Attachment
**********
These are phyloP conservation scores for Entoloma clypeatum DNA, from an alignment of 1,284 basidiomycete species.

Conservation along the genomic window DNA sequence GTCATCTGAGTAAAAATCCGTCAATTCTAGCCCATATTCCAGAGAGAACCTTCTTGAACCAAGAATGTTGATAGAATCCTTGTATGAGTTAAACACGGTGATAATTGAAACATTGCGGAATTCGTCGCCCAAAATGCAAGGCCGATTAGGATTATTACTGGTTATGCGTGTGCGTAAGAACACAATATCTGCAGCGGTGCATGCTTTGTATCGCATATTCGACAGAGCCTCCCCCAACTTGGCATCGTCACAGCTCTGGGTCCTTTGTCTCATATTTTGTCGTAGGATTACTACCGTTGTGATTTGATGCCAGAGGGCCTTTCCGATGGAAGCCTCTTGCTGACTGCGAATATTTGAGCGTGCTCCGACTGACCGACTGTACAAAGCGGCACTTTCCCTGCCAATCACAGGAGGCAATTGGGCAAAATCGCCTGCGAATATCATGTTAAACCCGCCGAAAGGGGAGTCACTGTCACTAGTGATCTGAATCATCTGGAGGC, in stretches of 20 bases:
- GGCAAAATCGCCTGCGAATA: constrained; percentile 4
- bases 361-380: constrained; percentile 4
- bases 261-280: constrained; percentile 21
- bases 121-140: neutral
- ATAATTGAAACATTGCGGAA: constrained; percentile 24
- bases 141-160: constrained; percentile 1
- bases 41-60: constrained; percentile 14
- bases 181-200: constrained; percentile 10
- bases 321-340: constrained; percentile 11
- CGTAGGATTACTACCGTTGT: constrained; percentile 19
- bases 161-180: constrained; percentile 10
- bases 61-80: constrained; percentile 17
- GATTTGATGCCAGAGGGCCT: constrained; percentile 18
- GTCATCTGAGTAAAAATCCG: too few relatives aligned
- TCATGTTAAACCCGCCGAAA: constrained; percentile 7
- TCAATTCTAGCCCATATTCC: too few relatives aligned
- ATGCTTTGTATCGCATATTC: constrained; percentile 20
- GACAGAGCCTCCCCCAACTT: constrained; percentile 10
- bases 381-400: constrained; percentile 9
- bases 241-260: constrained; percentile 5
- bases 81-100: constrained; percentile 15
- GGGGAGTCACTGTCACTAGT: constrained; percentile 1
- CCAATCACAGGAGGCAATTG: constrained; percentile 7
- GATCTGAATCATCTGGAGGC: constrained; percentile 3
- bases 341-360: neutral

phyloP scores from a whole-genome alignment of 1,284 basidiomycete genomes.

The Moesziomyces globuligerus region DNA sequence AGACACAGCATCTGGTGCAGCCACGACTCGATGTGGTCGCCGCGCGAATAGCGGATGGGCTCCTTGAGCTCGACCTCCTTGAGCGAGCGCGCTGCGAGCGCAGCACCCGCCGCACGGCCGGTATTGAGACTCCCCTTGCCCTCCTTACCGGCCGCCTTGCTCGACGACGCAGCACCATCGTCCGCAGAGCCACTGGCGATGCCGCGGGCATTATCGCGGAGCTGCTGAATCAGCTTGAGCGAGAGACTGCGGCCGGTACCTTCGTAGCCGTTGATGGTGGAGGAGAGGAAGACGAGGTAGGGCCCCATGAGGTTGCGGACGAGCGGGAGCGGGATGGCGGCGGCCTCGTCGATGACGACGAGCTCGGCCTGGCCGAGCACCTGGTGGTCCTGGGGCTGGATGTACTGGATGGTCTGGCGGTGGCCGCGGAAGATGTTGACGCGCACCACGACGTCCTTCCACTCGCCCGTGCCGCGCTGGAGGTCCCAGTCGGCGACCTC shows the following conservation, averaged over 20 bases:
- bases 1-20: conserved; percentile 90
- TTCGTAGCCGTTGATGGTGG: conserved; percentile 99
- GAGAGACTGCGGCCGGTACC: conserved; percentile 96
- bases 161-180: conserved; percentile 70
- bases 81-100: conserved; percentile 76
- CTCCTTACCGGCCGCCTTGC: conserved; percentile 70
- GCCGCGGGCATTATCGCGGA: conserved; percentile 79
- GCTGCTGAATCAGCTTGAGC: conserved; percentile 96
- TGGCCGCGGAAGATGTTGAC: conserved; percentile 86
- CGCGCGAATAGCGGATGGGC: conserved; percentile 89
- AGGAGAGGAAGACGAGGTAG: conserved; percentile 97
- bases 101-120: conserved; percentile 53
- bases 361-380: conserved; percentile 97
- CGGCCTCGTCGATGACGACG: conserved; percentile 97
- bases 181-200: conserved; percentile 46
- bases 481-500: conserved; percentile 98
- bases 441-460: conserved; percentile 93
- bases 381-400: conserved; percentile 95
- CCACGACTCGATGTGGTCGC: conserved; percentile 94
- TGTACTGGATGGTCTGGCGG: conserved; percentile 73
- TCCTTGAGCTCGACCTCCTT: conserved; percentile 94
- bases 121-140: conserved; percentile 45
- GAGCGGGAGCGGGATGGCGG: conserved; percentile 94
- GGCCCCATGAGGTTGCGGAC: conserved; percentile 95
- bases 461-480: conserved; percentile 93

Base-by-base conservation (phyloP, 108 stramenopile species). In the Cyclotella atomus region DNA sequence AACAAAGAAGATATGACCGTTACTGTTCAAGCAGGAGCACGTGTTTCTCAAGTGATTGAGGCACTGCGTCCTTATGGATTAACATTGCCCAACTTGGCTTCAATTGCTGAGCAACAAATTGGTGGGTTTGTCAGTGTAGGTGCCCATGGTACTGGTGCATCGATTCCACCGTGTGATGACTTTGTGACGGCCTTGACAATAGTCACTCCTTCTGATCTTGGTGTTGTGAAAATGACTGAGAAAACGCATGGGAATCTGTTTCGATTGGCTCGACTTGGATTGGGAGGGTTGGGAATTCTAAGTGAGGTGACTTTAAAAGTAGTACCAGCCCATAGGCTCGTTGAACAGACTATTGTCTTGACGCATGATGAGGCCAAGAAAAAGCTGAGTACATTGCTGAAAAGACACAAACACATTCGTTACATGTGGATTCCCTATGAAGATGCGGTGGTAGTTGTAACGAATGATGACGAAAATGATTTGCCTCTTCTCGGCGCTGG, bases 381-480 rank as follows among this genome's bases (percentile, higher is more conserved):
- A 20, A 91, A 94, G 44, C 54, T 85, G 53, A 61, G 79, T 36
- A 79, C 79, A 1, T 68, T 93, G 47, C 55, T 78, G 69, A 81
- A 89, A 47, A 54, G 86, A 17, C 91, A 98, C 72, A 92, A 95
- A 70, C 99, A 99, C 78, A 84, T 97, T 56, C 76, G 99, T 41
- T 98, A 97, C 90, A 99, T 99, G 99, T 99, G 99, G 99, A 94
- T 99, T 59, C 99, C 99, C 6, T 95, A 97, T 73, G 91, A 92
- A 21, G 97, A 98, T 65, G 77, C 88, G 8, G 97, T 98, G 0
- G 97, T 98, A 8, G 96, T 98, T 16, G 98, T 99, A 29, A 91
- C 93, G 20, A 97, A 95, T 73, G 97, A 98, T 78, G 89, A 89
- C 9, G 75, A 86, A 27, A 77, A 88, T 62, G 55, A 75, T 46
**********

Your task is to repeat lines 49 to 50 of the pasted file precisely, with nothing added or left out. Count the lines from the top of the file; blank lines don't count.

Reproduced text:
- TGTACTGGATGGTCTGGCGG: conserved; percentile 73
- TCCTTGAGCTCGACCTCCTT: conserved; percentile 94